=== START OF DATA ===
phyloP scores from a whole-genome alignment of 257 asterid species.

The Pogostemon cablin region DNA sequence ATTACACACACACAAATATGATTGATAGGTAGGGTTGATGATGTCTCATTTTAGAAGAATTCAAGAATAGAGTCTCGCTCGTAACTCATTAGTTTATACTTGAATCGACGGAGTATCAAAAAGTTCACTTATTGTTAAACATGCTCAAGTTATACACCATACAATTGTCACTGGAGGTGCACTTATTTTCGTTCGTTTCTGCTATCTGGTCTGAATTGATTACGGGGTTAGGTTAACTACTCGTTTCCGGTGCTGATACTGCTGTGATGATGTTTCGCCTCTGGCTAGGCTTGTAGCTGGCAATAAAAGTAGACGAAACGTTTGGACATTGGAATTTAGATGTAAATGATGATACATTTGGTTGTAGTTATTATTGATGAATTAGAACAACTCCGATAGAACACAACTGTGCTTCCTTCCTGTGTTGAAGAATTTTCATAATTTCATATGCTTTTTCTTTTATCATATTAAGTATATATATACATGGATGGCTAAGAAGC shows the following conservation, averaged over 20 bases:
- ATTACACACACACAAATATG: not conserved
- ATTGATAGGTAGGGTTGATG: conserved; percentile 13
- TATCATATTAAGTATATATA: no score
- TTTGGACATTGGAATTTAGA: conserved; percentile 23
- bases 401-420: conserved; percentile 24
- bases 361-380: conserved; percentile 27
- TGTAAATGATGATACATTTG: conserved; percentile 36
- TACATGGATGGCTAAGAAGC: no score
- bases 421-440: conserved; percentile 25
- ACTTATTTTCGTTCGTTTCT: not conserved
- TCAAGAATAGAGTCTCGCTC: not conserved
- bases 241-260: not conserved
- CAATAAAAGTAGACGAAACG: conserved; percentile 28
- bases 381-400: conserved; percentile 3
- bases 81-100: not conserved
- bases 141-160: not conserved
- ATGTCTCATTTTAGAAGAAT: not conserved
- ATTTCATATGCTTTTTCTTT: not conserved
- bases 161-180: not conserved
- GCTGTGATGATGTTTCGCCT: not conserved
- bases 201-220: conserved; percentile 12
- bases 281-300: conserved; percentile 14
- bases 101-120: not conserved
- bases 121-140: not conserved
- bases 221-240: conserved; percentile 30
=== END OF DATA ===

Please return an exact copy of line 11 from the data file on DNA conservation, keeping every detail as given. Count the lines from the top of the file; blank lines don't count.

- bases 421-440: conserved; percentile 25